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native advertising

Contributor(s): Ivy Wigmore

Native advertising is the integration of marketing content with a website or service in such a way that it is not distinct from the rest of the material presented there in terms of its content, format, style or placement. 

Although native advertising is often informational rather than explicit marketing material, it is considered to be valuable for the advertiser's brand. The concept is the opposite of interrupt marketing, in that it is presented to the user along with content that they are freely viewing. Furthermore, because native advertising is presented in the same way as any other content on a site, the user is not coerced into viewing or reading it -- they do so if appears to be useful or interesting to them.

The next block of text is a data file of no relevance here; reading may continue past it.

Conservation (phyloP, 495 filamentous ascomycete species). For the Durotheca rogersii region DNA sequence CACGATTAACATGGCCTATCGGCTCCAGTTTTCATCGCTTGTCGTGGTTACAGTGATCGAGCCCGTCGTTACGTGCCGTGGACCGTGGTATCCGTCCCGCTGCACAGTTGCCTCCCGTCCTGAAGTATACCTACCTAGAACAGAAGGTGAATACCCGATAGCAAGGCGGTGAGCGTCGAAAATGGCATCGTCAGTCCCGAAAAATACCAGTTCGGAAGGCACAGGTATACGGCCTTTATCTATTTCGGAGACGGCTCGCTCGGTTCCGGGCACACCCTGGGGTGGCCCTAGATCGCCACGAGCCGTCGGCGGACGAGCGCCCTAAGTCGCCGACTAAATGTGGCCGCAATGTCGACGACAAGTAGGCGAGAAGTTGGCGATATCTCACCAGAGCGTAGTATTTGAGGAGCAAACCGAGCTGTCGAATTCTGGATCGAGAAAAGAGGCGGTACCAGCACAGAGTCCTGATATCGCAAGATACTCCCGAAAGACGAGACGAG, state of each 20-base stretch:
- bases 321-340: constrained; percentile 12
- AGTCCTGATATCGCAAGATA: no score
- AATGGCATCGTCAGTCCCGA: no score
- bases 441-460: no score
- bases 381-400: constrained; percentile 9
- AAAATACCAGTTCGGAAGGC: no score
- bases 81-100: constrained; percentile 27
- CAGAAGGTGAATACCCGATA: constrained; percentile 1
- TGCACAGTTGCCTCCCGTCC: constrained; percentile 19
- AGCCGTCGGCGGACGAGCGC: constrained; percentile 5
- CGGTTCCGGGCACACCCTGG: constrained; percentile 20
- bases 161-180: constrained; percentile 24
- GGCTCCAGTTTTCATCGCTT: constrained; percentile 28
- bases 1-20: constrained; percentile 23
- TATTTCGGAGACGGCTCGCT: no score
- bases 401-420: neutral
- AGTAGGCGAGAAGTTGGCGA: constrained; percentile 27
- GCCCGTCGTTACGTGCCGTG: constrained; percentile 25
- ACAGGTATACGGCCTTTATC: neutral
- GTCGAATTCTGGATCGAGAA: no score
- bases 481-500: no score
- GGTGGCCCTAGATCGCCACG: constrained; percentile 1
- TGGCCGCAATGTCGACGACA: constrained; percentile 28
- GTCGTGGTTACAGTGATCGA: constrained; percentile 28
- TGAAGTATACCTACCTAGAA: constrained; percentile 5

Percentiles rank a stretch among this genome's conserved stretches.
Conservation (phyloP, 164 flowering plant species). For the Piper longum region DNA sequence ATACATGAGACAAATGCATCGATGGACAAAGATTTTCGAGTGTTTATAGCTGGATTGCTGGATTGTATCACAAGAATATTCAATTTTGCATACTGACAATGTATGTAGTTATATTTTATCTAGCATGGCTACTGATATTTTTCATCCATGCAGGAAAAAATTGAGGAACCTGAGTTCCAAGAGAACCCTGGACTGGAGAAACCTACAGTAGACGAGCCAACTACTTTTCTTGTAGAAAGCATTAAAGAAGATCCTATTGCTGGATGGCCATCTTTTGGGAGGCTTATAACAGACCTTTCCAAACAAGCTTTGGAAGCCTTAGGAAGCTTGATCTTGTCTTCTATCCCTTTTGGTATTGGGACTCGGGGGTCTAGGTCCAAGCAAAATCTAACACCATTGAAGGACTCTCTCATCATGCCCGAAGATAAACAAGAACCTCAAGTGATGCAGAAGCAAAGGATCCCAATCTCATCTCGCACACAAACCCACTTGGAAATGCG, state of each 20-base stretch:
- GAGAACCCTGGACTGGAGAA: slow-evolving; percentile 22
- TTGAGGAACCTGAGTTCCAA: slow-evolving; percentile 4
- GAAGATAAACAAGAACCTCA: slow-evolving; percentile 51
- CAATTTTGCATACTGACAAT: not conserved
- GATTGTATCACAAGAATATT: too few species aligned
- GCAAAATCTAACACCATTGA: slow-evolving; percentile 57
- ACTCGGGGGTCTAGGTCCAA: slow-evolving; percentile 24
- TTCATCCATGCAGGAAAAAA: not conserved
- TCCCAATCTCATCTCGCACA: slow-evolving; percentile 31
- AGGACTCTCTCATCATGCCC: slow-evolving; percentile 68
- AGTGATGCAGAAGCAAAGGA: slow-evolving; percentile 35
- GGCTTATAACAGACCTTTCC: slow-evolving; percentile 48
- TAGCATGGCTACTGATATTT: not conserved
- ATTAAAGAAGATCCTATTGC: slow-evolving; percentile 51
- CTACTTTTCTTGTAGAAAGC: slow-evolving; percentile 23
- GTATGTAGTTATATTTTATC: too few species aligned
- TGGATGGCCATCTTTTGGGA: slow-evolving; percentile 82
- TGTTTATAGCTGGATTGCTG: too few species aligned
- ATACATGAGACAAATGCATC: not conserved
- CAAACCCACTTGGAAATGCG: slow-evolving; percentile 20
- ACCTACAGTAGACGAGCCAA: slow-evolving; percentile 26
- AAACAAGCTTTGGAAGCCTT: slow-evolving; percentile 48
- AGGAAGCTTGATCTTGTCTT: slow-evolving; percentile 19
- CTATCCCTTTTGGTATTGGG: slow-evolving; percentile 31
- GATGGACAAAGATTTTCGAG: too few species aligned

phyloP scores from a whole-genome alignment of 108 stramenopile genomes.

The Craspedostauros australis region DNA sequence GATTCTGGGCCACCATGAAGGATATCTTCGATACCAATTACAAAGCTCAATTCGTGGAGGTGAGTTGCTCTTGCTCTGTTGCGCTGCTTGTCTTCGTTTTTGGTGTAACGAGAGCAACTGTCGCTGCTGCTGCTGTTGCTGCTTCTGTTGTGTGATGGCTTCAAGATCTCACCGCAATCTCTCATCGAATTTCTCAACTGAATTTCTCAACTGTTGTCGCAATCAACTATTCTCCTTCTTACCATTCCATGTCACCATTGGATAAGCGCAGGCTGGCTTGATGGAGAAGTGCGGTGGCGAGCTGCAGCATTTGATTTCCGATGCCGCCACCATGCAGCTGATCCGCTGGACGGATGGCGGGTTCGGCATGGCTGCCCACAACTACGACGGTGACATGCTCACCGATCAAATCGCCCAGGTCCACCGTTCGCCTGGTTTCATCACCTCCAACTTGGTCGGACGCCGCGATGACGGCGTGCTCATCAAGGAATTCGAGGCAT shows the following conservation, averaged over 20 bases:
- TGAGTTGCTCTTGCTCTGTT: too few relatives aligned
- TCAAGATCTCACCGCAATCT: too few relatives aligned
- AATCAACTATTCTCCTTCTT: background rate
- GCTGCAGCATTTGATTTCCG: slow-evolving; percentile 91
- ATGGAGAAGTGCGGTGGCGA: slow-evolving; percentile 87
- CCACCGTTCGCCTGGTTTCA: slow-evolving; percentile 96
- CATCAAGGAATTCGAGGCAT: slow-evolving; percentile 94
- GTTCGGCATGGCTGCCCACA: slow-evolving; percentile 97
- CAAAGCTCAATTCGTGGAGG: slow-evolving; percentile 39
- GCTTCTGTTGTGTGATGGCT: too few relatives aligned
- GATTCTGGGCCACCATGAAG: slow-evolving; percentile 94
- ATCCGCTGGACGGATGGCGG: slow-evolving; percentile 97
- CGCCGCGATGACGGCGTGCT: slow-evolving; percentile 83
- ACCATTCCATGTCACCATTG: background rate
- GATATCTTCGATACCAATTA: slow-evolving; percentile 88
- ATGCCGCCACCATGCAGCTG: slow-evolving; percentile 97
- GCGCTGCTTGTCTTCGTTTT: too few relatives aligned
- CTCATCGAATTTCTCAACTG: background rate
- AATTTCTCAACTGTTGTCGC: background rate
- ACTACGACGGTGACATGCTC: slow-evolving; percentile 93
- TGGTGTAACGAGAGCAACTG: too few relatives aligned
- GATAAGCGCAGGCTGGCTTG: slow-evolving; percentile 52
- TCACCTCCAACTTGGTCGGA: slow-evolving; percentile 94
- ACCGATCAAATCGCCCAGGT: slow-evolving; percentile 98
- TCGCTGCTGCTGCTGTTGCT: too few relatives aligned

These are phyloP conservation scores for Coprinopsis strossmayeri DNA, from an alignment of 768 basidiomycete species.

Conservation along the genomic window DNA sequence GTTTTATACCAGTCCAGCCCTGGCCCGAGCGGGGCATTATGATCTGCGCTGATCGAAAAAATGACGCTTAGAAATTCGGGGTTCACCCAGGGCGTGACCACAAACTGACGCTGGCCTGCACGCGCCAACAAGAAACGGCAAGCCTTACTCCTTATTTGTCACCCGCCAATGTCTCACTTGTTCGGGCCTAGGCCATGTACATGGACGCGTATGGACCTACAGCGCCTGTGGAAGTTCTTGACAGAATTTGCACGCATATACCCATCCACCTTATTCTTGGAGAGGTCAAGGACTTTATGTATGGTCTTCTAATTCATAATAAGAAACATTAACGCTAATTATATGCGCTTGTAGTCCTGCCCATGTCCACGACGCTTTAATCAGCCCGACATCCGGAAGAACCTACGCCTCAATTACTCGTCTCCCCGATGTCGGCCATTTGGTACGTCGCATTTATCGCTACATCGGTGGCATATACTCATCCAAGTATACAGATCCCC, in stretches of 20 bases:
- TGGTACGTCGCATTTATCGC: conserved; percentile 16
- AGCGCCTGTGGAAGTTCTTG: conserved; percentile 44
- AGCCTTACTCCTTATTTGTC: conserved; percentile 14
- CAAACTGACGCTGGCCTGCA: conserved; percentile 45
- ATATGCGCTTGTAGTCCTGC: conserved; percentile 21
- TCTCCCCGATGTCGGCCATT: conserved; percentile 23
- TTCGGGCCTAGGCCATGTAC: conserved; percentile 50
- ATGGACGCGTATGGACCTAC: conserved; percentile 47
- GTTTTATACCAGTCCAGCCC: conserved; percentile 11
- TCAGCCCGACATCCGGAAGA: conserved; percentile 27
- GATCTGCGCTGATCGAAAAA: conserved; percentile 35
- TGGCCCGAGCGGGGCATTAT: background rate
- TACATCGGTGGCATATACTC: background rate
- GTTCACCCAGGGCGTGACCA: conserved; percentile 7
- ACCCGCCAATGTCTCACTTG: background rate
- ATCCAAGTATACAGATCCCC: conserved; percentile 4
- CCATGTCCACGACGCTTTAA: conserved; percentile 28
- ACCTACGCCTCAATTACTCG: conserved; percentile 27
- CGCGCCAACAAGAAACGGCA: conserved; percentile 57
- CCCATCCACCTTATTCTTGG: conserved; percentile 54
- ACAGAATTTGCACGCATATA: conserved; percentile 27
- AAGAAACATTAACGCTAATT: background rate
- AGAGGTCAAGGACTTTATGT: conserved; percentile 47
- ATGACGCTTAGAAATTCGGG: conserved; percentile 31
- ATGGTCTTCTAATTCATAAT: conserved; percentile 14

The Federal Trade Commission's (FTC) updated dot com disclosures have implications for native advertising and other types of content marketing. All endorsements, for example, must be truthful and the person endorsing the product must be an actual customer. Any further information required for complete understanding of a claim must be clearly presented, ideally close to the claim. Transparency requirements stipulate that any marketing material clearly indicate that it originates from the advertiser. Native advertising and other types of marketing content that may not appear to be advertising should include a statement divulging their source. 

This was last updated in May 2013

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